A couple of days ago I wrote about my new iCade and how much fun it is, but that I don’t like the stiff, clicky buttons or the way the stick can slip into the diagonal directions too easily. The parts I ordered to improve the experience have arrived so in case you fancy trying the same thing, here’s a guide on how to fit them; click on any photo to enlarge it.
The new parts
Clockwise from top left I have:
- Sanwa Ball Top Joystick JLF-TP-8Y – I went with Pac Man yellow for my ball top, but the original red iCade ball will fit too. Make sure when ordering that you don’t get the widely-available 8YT version as that comes with a metal plate attached which is apparently a pain to remove. If you’re interested in what the letters and numbers in the name mean, there’s a good explanation in this Shoryuken forum post.
- 8 x Sanwa Snap In Pushbuttons OBSF-30 – these need a 30mm hole in the control panel to fit them whereas the iCade stock buttons are 28mm so you’ll need to widen those holes a little with sandpaper or a sanding tool. They have a slightly convex top and are far quieter with a much lighter tap required to trigger them. The lip around the buttons is pretty much the same size as the stock buttons so they should all fit okay. I went with red, yellow, white and black to match the iCade’s panel designs (didn’t fancy blue).
- 5 Pin Joystick Cable JLF-H – one end plugs neatly into the new joystick. The other ends will need to be attached to the wires that currently run from the circuit board to the stock joystick, either by soldering or using a screw terminal. I went with the latter because I’ve never soldered anything in my life.
- Sanwa Octagonal Restrictor Plate GT-Y – this is the ‘gate’ that restricts how the joystick moves. The joystick actually comes with a square gate that can be rotated 45 degrees (see my iCade review) but I’ve read that octagonal is the way to go for total control.
Total delivered from Gremlin Solutions: £50.36. Birthday, remember?
You’ll also need a few tools:
- the hex allen key that came with the iCade (or similar)
- Phillips screwdriver
- small flathead screwdriver (if you’re using a screw terminal)
- possibly a Security Torx screwdriver – my iCade control panel had two Security Torx screws but I read that other modders had no such screws in theirs. I guess Ion changed the design at some point. Security Torx heads are like regular Torx heads but with a pin in the centre that requires your screwdriver to have a hollow tip.
- soldering kit or 5-way screw terminal
- sandpaper or a Dremel sanding tool
- a cable tie
Let’s get cracking
First we need to open the control panel. Remove the sides of the iCade and turn the control panel upside down to reveal the screws you need to remove.
There’s 16 in total, including those pesky Torx screws (if you don’t have them it’s just 16 Phillips head screws). Keep them in a dish!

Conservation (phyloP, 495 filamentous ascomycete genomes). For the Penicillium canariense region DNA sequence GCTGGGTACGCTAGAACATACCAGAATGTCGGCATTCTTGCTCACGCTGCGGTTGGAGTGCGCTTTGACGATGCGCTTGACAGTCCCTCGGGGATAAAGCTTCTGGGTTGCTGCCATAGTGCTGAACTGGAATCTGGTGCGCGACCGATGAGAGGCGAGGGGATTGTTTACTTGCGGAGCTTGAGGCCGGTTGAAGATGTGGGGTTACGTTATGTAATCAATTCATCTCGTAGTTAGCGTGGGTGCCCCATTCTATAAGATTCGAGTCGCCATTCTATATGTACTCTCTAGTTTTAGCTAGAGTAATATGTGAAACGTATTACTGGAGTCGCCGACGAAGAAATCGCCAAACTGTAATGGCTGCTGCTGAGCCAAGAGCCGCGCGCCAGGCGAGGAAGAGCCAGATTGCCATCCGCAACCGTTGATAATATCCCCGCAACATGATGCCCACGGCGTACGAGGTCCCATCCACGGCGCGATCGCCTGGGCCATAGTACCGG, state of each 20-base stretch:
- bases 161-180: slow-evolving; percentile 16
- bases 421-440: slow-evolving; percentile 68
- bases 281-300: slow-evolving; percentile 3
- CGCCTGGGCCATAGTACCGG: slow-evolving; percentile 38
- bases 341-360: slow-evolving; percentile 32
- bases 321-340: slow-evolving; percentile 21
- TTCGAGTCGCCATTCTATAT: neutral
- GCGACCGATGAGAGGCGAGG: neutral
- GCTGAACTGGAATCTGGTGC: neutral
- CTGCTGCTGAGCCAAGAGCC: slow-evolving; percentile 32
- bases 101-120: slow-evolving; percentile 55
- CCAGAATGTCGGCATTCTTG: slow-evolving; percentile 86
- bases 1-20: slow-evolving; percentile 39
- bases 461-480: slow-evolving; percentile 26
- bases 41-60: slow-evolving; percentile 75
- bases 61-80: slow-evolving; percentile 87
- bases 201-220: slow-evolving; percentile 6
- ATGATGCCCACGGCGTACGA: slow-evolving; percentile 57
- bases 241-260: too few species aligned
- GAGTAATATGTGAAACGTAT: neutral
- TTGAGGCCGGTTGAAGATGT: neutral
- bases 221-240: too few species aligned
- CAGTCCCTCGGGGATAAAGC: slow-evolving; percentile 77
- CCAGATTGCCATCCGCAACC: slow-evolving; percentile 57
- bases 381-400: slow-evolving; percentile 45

Then rest the iCade on it’s back and lift off the panel carefully.
You need to remove the wires from the switches but before you do so draw a diagram of the underside of the board and note which coloured wire is attached to each button; they all have one black ground wire as well, you don’t need to note that.
Mine were tough little buggers to remove and nervous sweaty hands didn’t help, so I used my Leatherman pliers to grasp the necks of the metal clasps and tug firmly.
The black switches need to be removed next. Pull gently on the tall strut holding each in place and you can wiggle them out easily.
Finally unscrew the nuts and slide the buttons out; some of those blighters are tight but rest assured that none are glued on even though it bloody well felt like it.
Before you remove the joystick, take a look at the iCade’s circuit board; where the joystick wires are attached there should be the directions printed in tiny lettering on the actual board. If so, great. If not (highly unlikely) then before removing the stick take a note of which of the coloured wires is attached to each directional switch on the stick.
Now pop the ball and dust protector off, remove the four screws and keep hold of them for later; then slide the stick out and cut the wires as close to the switch connector as you can so you have some spare when soldering/connecting.
The new buttons need a wider hole, by a couple of millimetres. I have no sanding tools so I got some sandpaper and did it by hand which was easy enough but took me about an hour, and boy did my wrist hurt the next day.
You’ll also need to sand the hole for the stick by a millimetre or so, to fit the lip at the base into it.
The buttons clip in easily; make the re-wiring easy on yourself by aligning the buttons so the switches beneath line up the same way. Then, looking at the buttons so SANWA is printed the right way up, clip the appropriate coloured wire onto the left contact and the daisy chain of black wires onto the right contact.
The joystick is a little trickier. Technically it doesn’t matter which orientation you mount it so long as you connect up the wires appropriately, but our hand is forced because we need enough room to clip on the 5-wire bundle safely. The best position is to have the stick connector (or PCB) facing the iPad, towards the back of the case.